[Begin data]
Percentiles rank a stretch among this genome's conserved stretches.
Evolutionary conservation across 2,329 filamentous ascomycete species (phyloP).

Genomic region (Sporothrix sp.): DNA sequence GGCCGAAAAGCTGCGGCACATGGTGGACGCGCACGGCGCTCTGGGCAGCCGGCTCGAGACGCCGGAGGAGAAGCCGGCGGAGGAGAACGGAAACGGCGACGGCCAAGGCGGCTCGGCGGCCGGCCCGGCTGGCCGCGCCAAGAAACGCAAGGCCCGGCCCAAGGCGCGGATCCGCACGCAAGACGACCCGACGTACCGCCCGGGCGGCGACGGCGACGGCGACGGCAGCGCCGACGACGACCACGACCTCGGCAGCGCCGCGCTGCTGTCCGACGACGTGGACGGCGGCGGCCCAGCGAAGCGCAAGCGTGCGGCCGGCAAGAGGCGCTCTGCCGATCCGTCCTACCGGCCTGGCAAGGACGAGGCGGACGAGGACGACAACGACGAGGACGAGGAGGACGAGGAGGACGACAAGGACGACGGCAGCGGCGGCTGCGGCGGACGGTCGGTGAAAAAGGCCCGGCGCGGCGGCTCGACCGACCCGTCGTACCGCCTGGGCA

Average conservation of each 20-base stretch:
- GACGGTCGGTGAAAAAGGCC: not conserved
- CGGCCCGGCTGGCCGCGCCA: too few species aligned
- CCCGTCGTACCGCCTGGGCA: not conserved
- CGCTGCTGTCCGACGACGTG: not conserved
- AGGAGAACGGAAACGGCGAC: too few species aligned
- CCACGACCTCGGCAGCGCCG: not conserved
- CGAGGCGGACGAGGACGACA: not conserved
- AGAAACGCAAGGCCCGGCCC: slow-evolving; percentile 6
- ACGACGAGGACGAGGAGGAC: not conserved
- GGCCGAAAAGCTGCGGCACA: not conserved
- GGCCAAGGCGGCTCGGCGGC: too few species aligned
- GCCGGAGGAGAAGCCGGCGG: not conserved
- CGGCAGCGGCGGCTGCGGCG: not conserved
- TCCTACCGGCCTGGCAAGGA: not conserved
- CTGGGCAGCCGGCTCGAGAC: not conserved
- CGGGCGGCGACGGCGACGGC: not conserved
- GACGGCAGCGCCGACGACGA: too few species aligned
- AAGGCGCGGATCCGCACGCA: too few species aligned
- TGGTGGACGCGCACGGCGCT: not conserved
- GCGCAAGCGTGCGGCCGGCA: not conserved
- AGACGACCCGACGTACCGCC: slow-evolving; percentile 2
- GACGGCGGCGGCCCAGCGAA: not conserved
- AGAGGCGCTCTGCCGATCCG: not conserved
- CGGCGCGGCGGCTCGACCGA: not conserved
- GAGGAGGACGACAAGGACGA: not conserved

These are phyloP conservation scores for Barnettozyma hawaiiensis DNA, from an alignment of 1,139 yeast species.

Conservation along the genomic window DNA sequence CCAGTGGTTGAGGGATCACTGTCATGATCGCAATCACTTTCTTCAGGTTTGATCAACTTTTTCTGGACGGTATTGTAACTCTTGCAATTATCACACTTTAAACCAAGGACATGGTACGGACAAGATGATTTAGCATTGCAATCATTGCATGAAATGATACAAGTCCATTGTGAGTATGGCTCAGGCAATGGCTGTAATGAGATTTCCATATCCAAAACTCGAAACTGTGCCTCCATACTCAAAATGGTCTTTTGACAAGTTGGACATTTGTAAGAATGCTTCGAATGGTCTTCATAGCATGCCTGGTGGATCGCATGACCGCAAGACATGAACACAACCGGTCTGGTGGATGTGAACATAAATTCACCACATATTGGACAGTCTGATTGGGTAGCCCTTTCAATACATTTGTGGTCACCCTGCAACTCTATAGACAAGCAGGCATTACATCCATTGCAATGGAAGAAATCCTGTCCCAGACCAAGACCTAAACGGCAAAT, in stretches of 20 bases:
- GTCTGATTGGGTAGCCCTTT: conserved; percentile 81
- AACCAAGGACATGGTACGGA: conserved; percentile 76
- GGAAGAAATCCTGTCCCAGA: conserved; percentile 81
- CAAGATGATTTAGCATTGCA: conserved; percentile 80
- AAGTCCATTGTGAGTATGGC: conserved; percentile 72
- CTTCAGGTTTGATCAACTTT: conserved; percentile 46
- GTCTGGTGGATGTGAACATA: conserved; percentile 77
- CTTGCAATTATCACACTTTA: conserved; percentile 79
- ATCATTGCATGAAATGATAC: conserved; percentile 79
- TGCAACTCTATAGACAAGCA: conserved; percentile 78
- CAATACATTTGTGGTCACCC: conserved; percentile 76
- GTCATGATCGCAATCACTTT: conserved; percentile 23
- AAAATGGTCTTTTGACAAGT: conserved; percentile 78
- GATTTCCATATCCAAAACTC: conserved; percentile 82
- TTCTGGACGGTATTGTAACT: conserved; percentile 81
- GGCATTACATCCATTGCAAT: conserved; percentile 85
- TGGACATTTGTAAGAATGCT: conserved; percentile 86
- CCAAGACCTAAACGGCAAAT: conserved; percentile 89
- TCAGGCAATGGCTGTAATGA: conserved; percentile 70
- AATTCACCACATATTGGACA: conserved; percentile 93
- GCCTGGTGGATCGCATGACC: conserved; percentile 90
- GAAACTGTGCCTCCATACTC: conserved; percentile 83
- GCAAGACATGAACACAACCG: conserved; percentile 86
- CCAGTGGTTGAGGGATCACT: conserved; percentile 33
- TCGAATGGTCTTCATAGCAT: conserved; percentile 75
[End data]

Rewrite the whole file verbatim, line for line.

Percentiles rank a stretch among this genome's conserved stretches.
Evolutionary conservation across 2,329 filamentous ascomycete species (phyloP).

Genomic region (Sporothrix sp.): DNA sequence GGCCGAAAAGCTGCGGCACATGGTGGACGCGCACGGCGCTCTGGGCAGCCGGCTCGAGACGCCGGAGGAGAAGCCGGCGGAGGAGAACGGAAACGGCGACGGCCAAGGCGGCTCGGCGGCCGGCCCGGCTGGCCGCGCCAAGAAACGCAAGGCCCGGCCCAAGGCGCGGATCCGCACGCAAGACGACCCGACGTACCGCCCGGGCGGCGACGGCGACGGCGACGGCAGCGCCGACGACGACCACGACCTCGGCAGCGCCGCGCTGCTGTCCGACGACGTGGACGGCGGCGGCCCAGCGAAGCGCAAGCGTGCGGCCGGCAAGAGGCGCTCTGCCGATCCGTCCTACCGGCCTGGCAAGGACGAGGCGGACGAGGACGACAACGACGAGGACGAGGAGGACGAGGAGGACGACAAGGACGACGGCAGCGGCGGCTGCGGCGGACGGTCGGTGAAAAAGGCCCGGCGCGGCGGCTCGACCGACCCGTCGTACCGCCTGGGCA

Average conservation of each 20-base stretch:
- GACGGTCGGTGAAAAAGGCC: not conserved
- CGGCCCGGCTGGCCGCGCCA: too few species aligned
- CCCGTCGTACCGCCTGGGCA: not conserved
- CGCTGCTGTCCGACGACGTG: not conserved
- AGGAGAACGGAAACGGCGAC: too few species aligned
- CCACGACCTCGGCAGCGCCG: not conserved
- CGAGGCGGACGAGGACGACA: not conserved
- AGAAACGCAAGGCCCGGCCC: slow-evolving; percentile 6
- ACGACGAGGACGAGGAGGAC: not conserved
- GGCCGAAAAGCTGCGGCACA: not conserved
- GGCCAAGGCGGCTCGGCGGC: too few species aligned
- GCCGGAGGAGAAGCCGGCGG: not conserved
- CGGCAGCGGCGGCTGCGGCG: not conserved
- TCCTACCGGCCTGGCAAGGA: not conserved
- CTGGGCAGCCGGCTCGAGAC: not conserved
- CGGGCGGCGACGGCGACGGC: not conserved
- GACGGCAGCGCCGACGACGA: too few species aligned
- AAGGCGCGGATCCGCACGCA: too few species aligned
- TGGTGGACGCGCACGGCGCT: not conserved
- GCGCAAGCGTGCGGCCGGCA: not conserved
- AGACGACCCGACGTACCGCC: slow-evolving; percentile 2
- GACGGCGGCGGCCCAGCGAA: not conserved
- AGAGGCGCTCTGCCGATCCG: not conserved
- CGGCGCGGCGGCTCGACCGA: not conserved
- GAGGAGGACGACAAGGACGA: not conserved

These are phyloP conservation scores for Barnettozyma hawaiiensis DNA, from an alignment of 1,139 yeast species.

Conservation along the genomic window DNA sequence CCAGTGGTTGAGGGATCACTGTCATGATCGCAATCACTTTCTTCAGGTTTGATCAACTTTTTCTGGACGGTATTGTAACTCTTGCAATTATCACACTTTAAACCAAGGACATGGTACGGACAAGATGATTTAGCATTGCAATCATTGCATGAAATGATACAAGTCCATTGTGAGTATGGCTCAGGCAATGGCTGTAATGAGATTTCCATATCCAAAACTCGAAACTGTGCCTCCATACTCAAAATGGTCTTTTGACAAGTTGGACATTTGTAAGAATGCTTCGAATGGTCTTCATAGCATGCCTGGTGGATCGCATGACCGCAAGACATGAACACAACCGGTCTGGTGGATGTGAACATAAATTCACCACATATTGGACAGTCTGATTGGGTAGCCCTTTCAATACATTTGTGGTCACCCTGCAACTCTATAGACAAGCAGGCATTACATCCATTGCAATGGAAGAAATCCTGTCCCAGACCAAGACCTAAACGGCAAAT, in stretches of 20 bases:
- GTCTGATTGGGTAGCCCTTT: conserved; percentile 81
- AACCAAGGACATGGTACGGA: conserved; percentile 76
- GGAAGAAATCCTGTCCCAGA: conserved; percentile 81
- CAAGATGATTTAGCATTGCA: conserved; percentile 80
- AAGTCCATTGTGAGTATGGC: conserved; percentile 72
- CTTCAGGTTTGATCAACTTT: conserved; percentile 46
- GTCTGGTGGATGTGAACATA: conserved; percentile 77
- CTTGCAATTATCACACTTTA: conserved; percentile 79
- ATCATTGCATGAAATGATAC: conserved; percentile 79
- TGCAACTCTATAGACAAGCA: conserved; percentile 78
- CAATACATTTGTGGTCACCC: conserved; percentile 76
- GTCATGATCGCAATCACTTT: conserved; percentile 23
- AAAATGGTCTTTTGACAAGT: conserved; percentile 78
- GATTTCCATATCCAAAACTC: conserved; percentile 82
- TTCTGGACGGTATTGTAACT: conserved; percentile 81
- GGCATTACATCCATTGCAAT: conserved; percentile 85
- TGGACATTTGTAAGAATGCT: conserved; percentile 86
- CCAAGACCTAAACGGCAAAT: conserved; percentile 89
- TCAGGCAATGGCTGTAATGA: conserved; percentile 70
- AATTCACCACATATTGGACA: conserved; percentile 93
- GCCTGGTGGATCGCATGACC: conserved; percentile 90
- GAAACTGTGCCTCCATACTC: conserved; percentile 83
- GCAAGACATGAACACAACCG: conserved; percentile 86
- CCAGTGGTTGAGGGATCACT: conserved; percentile 33
- TCGAATGGTCTTCATAGCAT: conserved; percentile 75